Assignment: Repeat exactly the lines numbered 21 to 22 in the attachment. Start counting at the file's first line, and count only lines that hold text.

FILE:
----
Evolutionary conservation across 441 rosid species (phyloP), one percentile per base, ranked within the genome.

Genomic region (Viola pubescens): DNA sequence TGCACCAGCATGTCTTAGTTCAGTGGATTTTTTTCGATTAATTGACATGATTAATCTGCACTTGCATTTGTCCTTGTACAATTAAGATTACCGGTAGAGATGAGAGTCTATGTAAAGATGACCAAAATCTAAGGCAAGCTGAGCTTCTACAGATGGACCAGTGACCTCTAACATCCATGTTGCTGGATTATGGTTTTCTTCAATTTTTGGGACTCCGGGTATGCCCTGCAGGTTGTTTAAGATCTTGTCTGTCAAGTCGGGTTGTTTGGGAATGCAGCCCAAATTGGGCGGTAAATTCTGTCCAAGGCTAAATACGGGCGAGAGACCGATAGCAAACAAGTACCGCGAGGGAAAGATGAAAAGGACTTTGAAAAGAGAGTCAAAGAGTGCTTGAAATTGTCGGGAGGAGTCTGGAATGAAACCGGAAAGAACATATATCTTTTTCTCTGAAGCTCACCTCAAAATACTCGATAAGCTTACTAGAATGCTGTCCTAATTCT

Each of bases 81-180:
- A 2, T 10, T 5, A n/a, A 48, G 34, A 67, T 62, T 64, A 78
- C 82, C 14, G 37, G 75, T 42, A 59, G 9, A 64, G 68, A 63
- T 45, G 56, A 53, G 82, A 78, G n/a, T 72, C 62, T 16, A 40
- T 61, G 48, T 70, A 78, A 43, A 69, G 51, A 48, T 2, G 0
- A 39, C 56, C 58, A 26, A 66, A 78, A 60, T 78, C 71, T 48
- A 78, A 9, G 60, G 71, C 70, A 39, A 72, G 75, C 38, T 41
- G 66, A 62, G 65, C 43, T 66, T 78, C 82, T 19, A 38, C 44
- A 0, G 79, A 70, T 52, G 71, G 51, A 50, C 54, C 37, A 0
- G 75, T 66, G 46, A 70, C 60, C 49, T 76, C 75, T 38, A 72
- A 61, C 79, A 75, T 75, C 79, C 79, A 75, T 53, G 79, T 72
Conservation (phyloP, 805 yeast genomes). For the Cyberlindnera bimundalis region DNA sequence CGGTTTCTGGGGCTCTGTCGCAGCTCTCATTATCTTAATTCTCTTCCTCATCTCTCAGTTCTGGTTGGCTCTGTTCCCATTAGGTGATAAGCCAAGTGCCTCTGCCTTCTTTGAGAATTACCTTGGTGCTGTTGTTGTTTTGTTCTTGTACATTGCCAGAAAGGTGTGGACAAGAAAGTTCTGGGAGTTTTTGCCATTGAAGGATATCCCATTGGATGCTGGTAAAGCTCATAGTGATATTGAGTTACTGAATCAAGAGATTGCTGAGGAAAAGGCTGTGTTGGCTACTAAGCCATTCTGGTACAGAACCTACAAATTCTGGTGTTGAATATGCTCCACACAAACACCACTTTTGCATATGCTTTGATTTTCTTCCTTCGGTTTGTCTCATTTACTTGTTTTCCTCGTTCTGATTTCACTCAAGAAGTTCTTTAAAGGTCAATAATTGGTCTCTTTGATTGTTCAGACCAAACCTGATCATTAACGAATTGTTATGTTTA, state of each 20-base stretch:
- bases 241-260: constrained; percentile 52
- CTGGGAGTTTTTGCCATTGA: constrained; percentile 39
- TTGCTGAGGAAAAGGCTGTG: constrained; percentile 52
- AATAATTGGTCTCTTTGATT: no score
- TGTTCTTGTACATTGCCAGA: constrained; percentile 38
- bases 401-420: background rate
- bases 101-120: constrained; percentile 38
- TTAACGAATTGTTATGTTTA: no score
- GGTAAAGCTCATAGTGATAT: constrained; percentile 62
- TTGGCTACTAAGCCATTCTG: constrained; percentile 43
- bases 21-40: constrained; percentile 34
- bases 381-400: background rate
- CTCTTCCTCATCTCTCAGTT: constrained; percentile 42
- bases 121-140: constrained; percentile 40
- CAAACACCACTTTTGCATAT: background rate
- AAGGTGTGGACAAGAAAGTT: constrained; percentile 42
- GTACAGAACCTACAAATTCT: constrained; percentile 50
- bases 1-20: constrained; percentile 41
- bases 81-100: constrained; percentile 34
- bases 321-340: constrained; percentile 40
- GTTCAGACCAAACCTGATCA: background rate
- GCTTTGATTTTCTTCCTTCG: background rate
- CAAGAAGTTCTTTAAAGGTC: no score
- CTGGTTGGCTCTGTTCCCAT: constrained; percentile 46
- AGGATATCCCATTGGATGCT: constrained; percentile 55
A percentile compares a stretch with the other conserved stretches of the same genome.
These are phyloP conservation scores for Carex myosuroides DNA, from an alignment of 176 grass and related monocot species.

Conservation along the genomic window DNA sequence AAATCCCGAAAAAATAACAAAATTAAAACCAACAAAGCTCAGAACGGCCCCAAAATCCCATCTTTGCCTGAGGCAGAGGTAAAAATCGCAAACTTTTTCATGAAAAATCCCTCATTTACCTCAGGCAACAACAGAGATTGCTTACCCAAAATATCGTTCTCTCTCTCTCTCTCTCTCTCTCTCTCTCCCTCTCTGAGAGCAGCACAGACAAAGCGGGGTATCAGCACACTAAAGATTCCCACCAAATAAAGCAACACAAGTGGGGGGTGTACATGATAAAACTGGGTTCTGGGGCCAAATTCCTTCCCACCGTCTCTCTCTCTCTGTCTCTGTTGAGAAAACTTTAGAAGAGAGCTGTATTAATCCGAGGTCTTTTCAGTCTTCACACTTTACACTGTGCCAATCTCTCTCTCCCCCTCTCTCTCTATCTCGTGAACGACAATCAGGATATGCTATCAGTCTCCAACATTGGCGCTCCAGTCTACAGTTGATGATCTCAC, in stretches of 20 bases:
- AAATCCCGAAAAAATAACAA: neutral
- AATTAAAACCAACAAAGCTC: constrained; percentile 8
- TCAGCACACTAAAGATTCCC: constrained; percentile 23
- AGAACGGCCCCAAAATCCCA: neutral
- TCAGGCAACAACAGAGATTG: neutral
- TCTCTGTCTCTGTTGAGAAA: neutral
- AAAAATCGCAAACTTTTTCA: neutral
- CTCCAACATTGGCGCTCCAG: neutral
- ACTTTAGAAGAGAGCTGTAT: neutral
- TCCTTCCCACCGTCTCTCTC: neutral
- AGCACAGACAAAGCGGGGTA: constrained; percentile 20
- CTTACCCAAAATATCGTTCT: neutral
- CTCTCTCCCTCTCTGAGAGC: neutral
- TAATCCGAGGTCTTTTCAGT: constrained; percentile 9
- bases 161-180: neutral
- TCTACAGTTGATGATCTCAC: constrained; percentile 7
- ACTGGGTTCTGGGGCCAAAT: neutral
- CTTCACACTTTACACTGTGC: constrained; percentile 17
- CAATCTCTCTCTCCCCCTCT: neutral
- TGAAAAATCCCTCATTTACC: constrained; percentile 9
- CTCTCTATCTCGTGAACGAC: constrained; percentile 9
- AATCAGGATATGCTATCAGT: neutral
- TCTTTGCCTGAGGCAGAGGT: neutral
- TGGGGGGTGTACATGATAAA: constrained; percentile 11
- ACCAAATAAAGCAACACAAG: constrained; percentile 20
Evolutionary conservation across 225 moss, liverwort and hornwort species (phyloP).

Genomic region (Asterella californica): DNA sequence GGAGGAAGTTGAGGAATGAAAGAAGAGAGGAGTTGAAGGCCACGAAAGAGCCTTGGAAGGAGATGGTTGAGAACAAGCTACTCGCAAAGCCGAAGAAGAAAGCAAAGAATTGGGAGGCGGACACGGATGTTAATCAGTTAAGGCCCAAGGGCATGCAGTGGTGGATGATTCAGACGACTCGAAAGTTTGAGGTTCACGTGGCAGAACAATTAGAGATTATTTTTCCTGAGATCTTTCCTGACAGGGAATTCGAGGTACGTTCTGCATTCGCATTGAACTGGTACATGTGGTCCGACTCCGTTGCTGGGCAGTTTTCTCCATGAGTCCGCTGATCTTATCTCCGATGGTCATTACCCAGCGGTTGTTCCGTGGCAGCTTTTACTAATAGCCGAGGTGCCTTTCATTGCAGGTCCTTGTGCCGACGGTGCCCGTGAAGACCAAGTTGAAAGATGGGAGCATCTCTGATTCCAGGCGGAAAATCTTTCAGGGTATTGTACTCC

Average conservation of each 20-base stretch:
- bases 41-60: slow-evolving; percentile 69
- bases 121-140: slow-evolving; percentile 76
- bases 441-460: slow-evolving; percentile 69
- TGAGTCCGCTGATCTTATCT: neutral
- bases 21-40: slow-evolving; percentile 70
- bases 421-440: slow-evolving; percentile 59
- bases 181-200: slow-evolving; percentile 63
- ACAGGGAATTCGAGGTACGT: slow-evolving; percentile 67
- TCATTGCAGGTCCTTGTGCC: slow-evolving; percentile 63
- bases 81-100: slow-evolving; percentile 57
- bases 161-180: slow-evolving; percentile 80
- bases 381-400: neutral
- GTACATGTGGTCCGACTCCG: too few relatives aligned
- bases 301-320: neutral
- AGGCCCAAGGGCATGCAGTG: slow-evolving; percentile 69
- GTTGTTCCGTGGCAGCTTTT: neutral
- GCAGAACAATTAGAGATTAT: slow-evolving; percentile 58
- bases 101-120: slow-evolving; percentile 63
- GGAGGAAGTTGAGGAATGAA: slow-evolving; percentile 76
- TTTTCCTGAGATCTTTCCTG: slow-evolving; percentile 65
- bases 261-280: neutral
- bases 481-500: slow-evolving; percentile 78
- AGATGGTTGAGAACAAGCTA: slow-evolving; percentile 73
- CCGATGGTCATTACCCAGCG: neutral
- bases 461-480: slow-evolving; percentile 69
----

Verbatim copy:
- bases 101-120: constrained; percentile 38
- TTAACGAATTGTTATGTTTA: no score